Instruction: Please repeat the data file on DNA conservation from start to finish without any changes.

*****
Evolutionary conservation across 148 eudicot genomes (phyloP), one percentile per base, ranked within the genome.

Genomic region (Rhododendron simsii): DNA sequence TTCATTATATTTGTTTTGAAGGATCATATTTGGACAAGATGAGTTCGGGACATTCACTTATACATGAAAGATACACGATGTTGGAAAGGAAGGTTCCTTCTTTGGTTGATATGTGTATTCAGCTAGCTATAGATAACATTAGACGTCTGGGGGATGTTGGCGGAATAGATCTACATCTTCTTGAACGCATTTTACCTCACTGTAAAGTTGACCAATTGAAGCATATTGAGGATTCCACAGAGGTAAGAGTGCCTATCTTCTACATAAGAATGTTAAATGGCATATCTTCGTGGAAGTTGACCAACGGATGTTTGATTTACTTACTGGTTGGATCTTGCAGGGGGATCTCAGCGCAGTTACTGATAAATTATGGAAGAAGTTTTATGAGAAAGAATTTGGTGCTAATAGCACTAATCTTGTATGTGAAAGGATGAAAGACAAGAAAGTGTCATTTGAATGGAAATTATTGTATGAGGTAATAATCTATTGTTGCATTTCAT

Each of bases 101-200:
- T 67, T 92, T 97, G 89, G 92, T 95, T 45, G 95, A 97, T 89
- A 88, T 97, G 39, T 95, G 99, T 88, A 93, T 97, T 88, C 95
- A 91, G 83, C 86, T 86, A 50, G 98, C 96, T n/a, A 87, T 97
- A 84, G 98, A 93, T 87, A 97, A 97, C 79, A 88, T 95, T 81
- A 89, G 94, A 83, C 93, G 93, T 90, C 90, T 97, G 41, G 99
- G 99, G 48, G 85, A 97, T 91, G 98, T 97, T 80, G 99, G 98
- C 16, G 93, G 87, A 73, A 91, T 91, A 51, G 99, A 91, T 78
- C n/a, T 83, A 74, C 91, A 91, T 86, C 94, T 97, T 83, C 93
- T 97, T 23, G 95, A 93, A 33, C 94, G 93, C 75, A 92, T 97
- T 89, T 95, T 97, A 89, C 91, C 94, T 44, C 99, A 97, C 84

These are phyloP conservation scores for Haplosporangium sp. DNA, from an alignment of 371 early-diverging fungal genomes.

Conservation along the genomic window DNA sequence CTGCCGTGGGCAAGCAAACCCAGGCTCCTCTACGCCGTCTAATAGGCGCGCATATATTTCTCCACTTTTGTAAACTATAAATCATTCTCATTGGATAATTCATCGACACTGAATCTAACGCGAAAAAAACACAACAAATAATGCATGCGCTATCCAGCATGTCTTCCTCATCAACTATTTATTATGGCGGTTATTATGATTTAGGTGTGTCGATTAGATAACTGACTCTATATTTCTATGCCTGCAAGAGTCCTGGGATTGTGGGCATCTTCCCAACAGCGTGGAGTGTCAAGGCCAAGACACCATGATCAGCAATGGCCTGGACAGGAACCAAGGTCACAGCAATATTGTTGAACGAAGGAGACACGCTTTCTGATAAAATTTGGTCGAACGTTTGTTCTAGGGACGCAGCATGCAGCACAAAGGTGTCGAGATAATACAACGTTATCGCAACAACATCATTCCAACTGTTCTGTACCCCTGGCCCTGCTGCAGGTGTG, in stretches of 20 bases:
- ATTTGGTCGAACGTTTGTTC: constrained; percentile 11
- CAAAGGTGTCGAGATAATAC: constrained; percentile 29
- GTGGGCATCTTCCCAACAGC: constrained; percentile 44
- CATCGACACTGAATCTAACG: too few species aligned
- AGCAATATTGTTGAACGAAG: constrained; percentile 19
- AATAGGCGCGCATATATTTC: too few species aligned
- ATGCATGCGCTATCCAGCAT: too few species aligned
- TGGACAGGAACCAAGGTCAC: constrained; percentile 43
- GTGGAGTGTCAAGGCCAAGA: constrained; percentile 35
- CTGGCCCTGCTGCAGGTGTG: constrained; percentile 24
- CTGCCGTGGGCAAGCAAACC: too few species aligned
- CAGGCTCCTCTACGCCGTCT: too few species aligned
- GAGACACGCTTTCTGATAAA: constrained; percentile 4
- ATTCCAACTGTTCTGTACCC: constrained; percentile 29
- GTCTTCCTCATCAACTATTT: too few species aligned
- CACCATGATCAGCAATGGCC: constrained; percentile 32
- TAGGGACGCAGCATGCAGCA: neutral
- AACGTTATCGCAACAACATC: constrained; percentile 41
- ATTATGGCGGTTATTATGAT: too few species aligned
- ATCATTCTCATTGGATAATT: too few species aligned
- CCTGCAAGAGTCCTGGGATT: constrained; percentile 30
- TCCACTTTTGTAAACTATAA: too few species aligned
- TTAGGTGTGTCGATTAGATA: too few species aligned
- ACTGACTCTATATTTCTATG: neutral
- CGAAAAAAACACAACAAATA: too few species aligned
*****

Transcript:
Evolutionary conservation across 148 eudicot genomes (phyloP), one percentile per base, ranked within the genome.

Genomic region (Rhododendron simsii): DNA sequence TTCATTATATTTGTTTTGAAGGATCATATTTGGACAAGATGAGTTCGGGACATTCACTTATACATGAAAGATACACGATGTTGGAAAGGAAGGTTCCTTCTTTGGTTGATATGTGTATTCAGCTAGCTATAGATAACATTAGACGTCTGGGGGATGTTGGCGGAATAGATCTACATCTTCTTGAACGCATTTTACCTCACTGTAAAGTTGACCAATTGAAGCATATTGAGGATTCCACAGAGGTAAGAGTGCCTATCTTCTACATAAGAATGTTAAATGGCATATCTTCGTGGAAGTTGACCAACGGATGTTTGATTTACTTACTGGTTGGATCTTGCAGGGGGATCTCAGCGCAGTTACTGATAAATTATGGAAGAAGTTTTATGAGAAAGAATTTGGTGCTAATAGCACTAATCTTGTATGTGAAAGGATGAAAGACAAGAAAGTGTCATTTGAATGGAAATTATTGTATGAGGTAATAATCTATTGTTGCATTTCAT

Each of bases 101-200:
- T 67, T 92, T 97, G 89, G 92, T 95, T 45, G 95, A 97, T 89
- A 88, T 97, G 39, T 95, G 99, T 88, A 93, T 97, T 88, C 95
- A 91, G 83, C 86, T 86, A 50, G 98, C 96, T n/a, A 87, T 97
- A 84, G 98, A 93, T 87, A 97, A 97, C 79, A 88, T 95, T 81
- A 89, G 94, A 83, C 93, G 93, T 90, C 90, T 97, G 41, G 99
- G 99, G 48, G 85, A 97, T 91, G 98, T 97, T 80, G 99, G 98
- C 16, G 93, G 87, A 73, A 91, T 91, A 51, G 99, A 91, T 78
- C n/a, T 83, A 74, C 91, A 91, T 86, C 94, T 97, T 83, C 93
- T 97, T 23, G 95, A 93, A 33, C 94, G 93, C 75, A 92, T 97
- T 89, T 95, T 97, A 89, C 91, C 94, T 44, C 99, A 97, C 84

These are phyloP conservation scores for Haplosporangium sp. DNA, from an alignment of 371 early-diverging fungal genomes.

Conservation along the genomic window DNA sequence CTGCCGTGGGCAAGCAAACCCAGGCTCCTCTACGCCGTCTAATAGGCGCGCATATATTTCTCCACTTTTGTAAACTATAAATCATTCTCATTGGATAATTCATCGACACTGAATCTAACGCGAAAAAAACACAACAAATAATGCATGCGCTATCCAGCATGTCTTCCTCATCAACTATTTATTATGGCGGTTATTATGATTTAGGTGTGTCGATTAGATAACTGACTCTATATTTCTATGCCTGCAAGAGTCCTGGGATTGTGGGCATCTTCCCAACAGCGTGGAGTGTCAAGGCCAAGACACCATGATCAGCAATGGCCTGGACAGGAACCAAGGTCACAGCAATATTGTTGAACGAAGGAGACACGCTTTCTGATAAAATTTGGTCGAACGTTTGTTCTAGGGACGCAGCATGCAGCACAAAGGTGTCGAGATAATACAACGTTATCGCAACAACATCATTCCAACTGTTCTGTACCCCTGGCCCTGCTGCAGGTGTG, in stretches of 20 bases:
- ATTTGGTCGAACGTTTGTTC: constrained; percentile 11
- CAAAGGTGTCGAGATAATAC: constrained; percentile 29
- GTGGGCATCTTCCCAACAGC: constrained; percentile 44
- CATCGACACTGAATCTAACG: too few species aligned
- AGCAATATTGTTGAACGAAG: constrained; percentile 19
- AATAGGCGCGCATATATTTC: too few species aligned
- ATGCATGCGCTATCCAGCAT: too few species aligned
- TGGACAGGAACCAAGGTCAC: constrained; percentile 43
- GTGGAGTGTCAAGGCCAAGA: constrained; percentile 35
- CTGGCCCTGCTGCAGGTGTG: constrained; percentile 24
- CTGCCGTGGGCAAGCAAACC: too few species aligned
- CAGGCTCCTCTACGCCGTCT: too few species aligned
- GAGACACGCTTTCTGATAAA: constrained; percentile 4
- ATTCCAACTGTTCTGTACCC: constrained; percentile 29
- GTCTTCCTCATCAACTATTT: too few species aligned
- CACCATGATCAGCAATGGCC: constrained; percentile 32
- TAGGGACGCAGCATGCAGCA: neutral
- AACGTTATCGCAACAACATC: constrained; percentile 41
- ATTATGGCGGTTATTATGAT: too few species aligned
- ATCATTCTCATTGGATAATT: too few species aligned
- CCTGCAAGAGTCCTGGGATT: constrained; percentile 30
- TCCACTTTTGTAAACTATAA: too few species aligned
- TTAGGTGTGTCGATTAGATA: too few species aligned
- ACTGACTCTATATTTCTATG: neutral
- CGAAAAAAACACAACAAATA: too few species aligned